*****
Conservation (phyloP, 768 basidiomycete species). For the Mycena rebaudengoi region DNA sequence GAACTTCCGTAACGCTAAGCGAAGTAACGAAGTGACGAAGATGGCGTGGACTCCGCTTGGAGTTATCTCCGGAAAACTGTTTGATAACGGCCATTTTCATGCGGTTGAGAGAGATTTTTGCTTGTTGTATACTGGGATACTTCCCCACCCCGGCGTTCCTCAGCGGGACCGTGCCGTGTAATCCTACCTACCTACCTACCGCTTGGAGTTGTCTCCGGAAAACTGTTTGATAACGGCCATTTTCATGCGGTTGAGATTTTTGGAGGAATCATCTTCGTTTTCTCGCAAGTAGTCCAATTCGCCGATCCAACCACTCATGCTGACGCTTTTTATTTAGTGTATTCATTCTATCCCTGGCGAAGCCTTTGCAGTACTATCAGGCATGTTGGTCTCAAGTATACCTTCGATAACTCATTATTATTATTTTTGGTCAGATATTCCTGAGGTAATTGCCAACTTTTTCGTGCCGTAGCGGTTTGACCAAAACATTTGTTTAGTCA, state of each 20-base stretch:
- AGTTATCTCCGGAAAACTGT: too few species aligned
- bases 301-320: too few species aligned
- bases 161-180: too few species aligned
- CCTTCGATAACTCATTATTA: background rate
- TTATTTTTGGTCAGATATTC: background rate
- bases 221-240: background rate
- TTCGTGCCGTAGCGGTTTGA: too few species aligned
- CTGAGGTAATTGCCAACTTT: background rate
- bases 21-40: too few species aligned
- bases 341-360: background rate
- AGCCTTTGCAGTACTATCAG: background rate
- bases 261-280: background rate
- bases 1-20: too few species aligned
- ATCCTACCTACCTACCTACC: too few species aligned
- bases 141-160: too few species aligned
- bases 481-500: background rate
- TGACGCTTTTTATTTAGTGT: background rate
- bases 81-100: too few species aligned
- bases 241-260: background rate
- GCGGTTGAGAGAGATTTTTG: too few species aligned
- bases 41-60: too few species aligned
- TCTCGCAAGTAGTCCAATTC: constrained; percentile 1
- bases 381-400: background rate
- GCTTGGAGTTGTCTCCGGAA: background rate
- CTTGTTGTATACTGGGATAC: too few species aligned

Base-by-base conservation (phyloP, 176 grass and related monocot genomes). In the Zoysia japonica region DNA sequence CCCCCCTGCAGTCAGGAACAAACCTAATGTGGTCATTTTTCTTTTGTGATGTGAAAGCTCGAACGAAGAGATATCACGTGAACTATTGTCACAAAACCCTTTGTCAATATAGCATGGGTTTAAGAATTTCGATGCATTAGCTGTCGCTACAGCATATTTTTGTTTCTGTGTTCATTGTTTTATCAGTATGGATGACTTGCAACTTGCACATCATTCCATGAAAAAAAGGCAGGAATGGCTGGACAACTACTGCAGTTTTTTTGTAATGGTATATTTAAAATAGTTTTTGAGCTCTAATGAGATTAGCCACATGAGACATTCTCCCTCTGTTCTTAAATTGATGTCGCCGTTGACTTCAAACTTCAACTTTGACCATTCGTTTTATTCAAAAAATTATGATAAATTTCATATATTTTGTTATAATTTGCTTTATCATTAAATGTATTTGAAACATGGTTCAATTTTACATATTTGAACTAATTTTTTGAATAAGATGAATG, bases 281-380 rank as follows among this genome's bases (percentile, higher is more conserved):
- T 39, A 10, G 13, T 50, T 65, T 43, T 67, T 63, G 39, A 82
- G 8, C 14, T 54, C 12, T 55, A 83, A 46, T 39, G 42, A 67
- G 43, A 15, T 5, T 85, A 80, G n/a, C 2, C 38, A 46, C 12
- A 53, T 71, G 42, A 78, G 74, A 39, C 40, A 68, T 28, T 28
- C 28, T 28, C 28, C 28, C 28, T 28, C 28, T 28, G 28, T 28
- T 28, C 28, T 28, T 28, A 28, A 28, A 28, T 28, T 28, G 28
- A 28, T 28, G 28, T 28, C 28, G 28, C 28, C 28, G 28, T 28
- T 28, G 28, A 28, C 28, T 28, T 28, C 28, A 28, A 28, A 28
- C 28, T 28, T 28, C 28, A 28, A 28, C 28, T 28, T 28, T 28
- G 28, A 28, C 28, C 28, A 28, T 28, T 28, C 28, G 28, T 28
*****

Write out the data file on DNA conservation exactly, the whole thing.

Conservation (phyloP, 768 basidiomycete species). For the Mycena rebaudengoi region DNA sequence GAACTTCCGTAACGCTAAGCGAAGTAACGAAGTGACGAAGATGGCGTGGACTCCGCTTGGAGTTATCTCCGGAAAACTGTTTGATAACGGCCATTTTCATGCGGTTGAGAGAGATTTTTGCTTGTTGTATACTGGGATACTTCCCCACCCCGGCGTTCCTCAGCGGGACCGTGCCGTGTAATCCTACCTACCTACCTACCGCTTGGAGTTGTCTCCGGAAAACTGTTTGATAACGGCCATTTTCATGCGGTTGAGATTTTTGGAGGAATCATCTTCGTTTTCTCGCAAGTAGTCCAATTCGCCGATCCAACCACTCATGCTGACGCTTTTTATTTAGTGTATTCATTCTATCCCTGGCGAAGCCTTTGCAGTACTATCAGGCATGTTGGTCTCAAGTATACCTTCGATAACTCATTATTATTATTTTTGGTCAGATATTCCTGAGGTAATTGCCAACTTTTTCGTGCCGTAGCGGTTTGACCAAAACATTTGTTTAGTCA, state of each 20-base stretch:
- AGTTATCTCCGGAAAACTGT: too few species aligned
- bases 301-320: too few species aligned
- bases 161-180: too few species aligned
- CCTTCGATAACTCATTATTA: background rate
- TTATTTTTGGTCAGATATTC: background rate
- bases 221-240: background rate
- TTCGTGCCGTAGCGGTTTGA: too few species aligned
- CTGAGGTAATTGCCAACTTT: background rate
- bases 21-40: too few species aligned
- bases 341-360: background rate
- AGCCTTTGCAGTACTATCAG: background rate
- bases 261-280: background rate
- bases 1-20: too few species aligned
- ATCCTACCTACCTACCTACC: too few species aligned
- bases 141-160: too few species aligned
- bases 481-500: background rate
- TGACGCTTTTTATTTAGTGT: background rate
- bases 81-100: too few species aligned
- bases 241-260: background rate
- GCGGTTGAGAGAGATTTTTG: too few species aligned
- bases 41-60: too few species aligned
- TCTCGCAAGTAGTCCAATTC: constrained; percentile 1
- bases 381-400: background rate
- GCTTGGAGTTGTCTCCGGAA: background rate
- CTTGTTGTATACTGGGATAC: too few species aligned

Base-by-base conservation (phyloP, 176 grass and related monocot genomes). In the Zoysia japonica region DNA sequence CCCCCCTGCAGTCAGGAACAAACCTAATGTGGTCATTTTTCTTTTGTGATGTGAAAGCTCGAACGAAGAGATATCACGTGAACTATTGTCACAAAACCCTTTGTCAATATAGCATGGGTTTAAGAATTTCGATGCATTAGCTGTCGCTACAGCATATTTTTGTTTCTGTGTTCATTGTTTTATCAGTATGGATGACTTGCAACTTGCACATCATTCCATGAAAAAAAGGCAGGAATGGCTGGACAACTACTGCAGTTTTTTTGTAATGGTATATTTAAAATAGTTTTTGAGCTCTAATGAGATTAGCCACATGAGACATTCTCCCTCTGTTCTTAAATTGATGTCGCCGTTGACTTCAAACTTCAACTTTGACCATTCGTTTTATTCAAAAAATTATGATAAATTTCATATATTTTGTTATAATTTGCTTTATCATTAAATGTATTTGAAACATGGTTCAATTTTACATATTTGAACTAATTTTTTGAATAAGATGAATG, bases 281-380 rank as follows among this genome's bases (percentile, higher is more conserved):
- T 39, A 10, G 13, T 50, T 65, T 43, T 67, T 63, G 39, A 82
- G 8, C 14, T 54, C 12, T 55, A 83, A 46, T 39, G 42, A 67
- G 43, A 15, T 5, T 85, A 80, G n/a, C 2, C 38, A 46, C 12
- A 53, T 71, G 42, A 78, G 74, A 39, C 40, A 68, T 28, T 28
- C 28, T 28, C 28, C 28, C 28, T 28, C 28, T 28, G 28, T 28
- T 28, C 28, T 28, T 28, A 28, A 28, A 28, T 28, T 28, G 28
- A 28, T 28, G 28, T 28, C 28, G 28, C 28, C 28, G 28, T 28
- T 28, G 28, A 28, C 28, T 28, T 28, C 28, A 28, A 28, A 28
- C 28, T 28, T 28, C 28, A 28, A 28, C 28, T 28, T 28, T 28
- G 28, A 28, C 28, C 28, A 28, T 28, T 28, C 28, G 28, T 28